Activity 2: Using LEGO, create a Braille alphabet board. (If you don’t have LEGO, you could use these gem stickers to create your board.) Refer to the last page of the book Six Dots: A Story of Young Louis Braille to see the Braille alphabet. (You could also print this chart.) Set up a LEGO board with masking tape to create the alphabet frame. The frame should be six dots for each letter. Label the masking tape from A-Z. It should look like this:

Ask your child to use LEGO pieces or stickers to create the Braille alphabet. They can also write their names in Braille using LEGOs or stickers. Continue the play by writing new words and using the alphabet chart to decipher the word.

Activity 3: Joseph-Michel Montgolfier (1740-1810) and Jacques-Étienne Montgolfier (1745-1799), also known as the “Montgolfier Brothers,” were the first to develop and fly a hot air balloon over Paris in 1783. Let’s learn how a hot air balloon works here. Next, reenact the principles of a hot air balloon with this STEM project. Now, make your own version of a hot air balloon with this craft

Lesson 4:

Another thing France is famous for? Its fashion! Let’s learn a bit more avout the history of haute couture in France.

Activity 1: Read the book Along Came Coco. (Alternatively you can read Little People Big Dreams Coco Chanel or listen to this read aloud of Little People Big Dreams – Coco Chanel.) Coco Chanel (1883-1971) is regarded as one of the most famous fashion designers not only in France but in all the world. She is best known for her feminine-yet-comfortable dresses and costumes. She even created a perfume, called Chanel No 5. Watch this video to learn more about her life.

Activity 2: Begin by watching one of these two videos to introduce the fashion designers profession. This video is a little simpler, or you can watch this video for more.

Next, have your child draw or sketch out an outfit. Your child can design a superhero custom, a fancy outfit, a sports uniform, or any other garment they imagine.

If you purchased the Designed By You Fashion Studio Kit, give it to your child to help their designs come to life.

Lesson 5:

We’ll end our week with a worldwide favorite part of French culture—the pastries!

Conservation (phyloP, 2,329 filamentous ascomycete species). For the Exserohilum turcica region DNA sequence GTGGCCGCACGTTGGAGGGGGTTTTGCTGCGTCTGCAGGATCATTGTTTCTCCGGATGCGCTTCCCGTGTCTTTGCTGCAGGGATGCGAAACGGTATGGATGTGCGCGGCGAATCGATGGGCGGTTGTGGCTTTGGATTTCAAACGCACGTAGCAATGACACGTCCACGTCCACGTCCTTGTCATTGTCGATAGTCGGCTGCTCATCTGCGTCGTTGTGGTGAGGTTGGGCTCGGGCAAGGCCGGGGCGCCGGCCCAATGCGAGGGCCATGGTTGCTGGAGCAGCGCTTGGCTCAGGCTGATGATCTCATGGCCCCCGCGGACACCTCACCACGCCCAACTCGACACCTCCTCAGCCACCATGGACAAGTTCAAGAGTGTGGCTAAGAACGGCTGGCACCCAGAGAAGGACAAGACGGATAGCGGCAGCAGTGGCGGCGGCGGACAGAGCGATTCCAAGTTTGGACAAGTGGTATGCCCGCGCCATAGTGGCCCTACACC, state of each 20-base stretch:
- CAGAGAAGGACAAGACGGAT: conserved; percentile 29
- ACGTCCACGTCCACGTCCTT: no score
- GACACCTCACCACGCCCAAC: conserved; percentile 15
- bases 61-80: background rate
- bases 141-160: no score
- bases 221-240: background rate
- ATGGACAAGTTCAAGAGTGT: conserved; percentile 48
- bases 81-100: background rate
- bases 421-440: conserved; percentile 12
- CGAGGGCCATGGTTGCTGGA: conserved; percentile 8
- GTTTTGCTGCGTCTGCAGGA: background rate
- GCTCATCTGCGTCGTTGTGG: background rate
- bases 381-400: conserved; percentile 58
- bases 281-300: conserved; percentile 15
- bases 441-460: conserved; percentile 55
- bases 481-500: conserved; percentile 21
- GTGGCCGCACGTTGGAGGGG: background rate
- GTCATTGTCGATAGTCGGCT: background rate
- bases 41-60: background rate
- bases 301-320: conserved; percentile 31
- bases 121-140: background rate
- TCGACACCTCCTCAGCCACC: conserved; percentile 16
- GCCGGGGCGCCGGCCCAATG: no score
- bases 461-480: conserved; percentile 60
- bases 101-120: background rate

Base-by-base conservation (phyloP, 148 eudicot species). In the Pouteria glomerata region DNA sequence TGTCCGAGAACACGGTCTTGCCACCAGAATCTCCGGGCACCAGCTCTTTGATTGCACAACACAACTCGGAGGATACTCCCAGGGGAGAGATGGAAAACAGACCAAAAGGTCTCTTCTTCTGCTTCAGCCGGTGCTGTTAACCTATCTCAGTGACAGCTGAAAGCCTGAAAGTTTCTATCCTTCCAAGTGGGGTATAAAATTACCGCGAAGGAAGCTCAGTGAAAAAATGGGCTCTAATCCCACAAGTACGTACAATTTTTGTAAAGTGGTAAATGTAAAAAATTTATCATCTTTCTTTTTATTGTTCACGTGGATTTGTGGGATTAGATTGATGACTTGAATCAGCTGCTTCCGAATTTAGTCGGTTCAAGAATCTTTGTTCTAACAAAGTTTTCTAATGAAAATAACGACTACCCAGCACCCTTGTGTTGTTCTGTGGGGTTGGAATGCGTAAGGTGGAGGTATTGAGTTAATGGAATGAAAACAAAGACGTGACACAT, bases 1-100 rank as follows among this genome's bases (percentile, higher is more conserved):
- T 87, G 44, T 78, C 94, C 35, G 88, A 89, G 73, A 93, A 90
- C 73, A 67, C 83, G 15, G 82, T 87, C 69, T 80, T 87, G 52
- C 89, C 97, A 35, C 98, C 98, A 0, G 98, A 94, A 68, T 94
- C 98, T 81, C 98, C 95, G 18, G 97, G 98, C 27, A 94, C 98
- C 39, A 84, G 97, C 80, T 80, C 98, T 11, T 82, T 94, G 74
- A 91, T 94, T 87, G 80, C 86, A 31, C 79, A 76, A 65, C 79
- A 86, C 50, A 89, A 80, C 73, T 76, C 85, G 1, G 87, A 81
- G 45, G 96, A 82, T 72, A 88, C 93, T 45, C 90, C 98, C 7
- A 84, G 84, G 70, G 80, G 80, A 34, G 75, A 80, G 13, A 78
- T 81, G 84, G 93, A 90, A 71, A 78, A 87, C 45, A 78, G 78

Activity 1: Have you ever walked into a French patisserie? The smell of butter and sugar is mouth-watering. There are so many amazing desserts to choose from, it might be hard to choose just one! Today, let’s look at the history of one dessert in particular. The tarte tatin is a famous French upside-down apple tart made by covering the bottom of a shallow baking dish with butter and sugar, then sliced apples, and finally a pastry crust.  While baking, the sugar and butter create a delicious caramel that becomes the topping when the tart is inverted onto a serving plate. (source)

Like many great dishes, the tarte tatin is said to have been born out of culinary clumsiness. The legend goes that it has its origins in the kitchens of a railway hotel owned by two sisters in the town of Lamotte-Beuvron, just south of Orléans in north-central France. The older sister, Stéphanie, who was in charge of the food (and perhaps a little flustered by the orders coming in from the mob of guests), supposedly made a happy mistake by shoving a tart into the oven upside down (or possibly without its pastry base, depending on which account you believe). She decided to make the best of a bad job and serve it anyway. The accidental dessert was a hit, and a classic was born. (source

Now, it’s your turn to prepare your own tarte tatin! Here’s a simple recipe by a French blogger to try. 

Activity 2: France’s official national fruit is the pear. The country is a major agricultural producer that grows 2.75 million tons of fruit per year. The main fruits grown in France are apples (58%), melons (10%), peaches and nectarines (10%), apricots (5%), and kiwifruits (5%), alongside smaller volumes of plums, strawberries, grapes, walnuts, and cherries. (source

Although the French are famous for their pastries, the typical French family doesn’t indulge in these desserts daily. Rather, fruit often serves as their dessert at home. It might be accompanied by cheese or chocolate. Want to try it yourself? This article breaks down the seven traditional courses of a classic French meal.

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Published by The Learn + Live Letter

The Learn + Live Letter is a play- and project-based homeschool curriculum for children ages 3-12.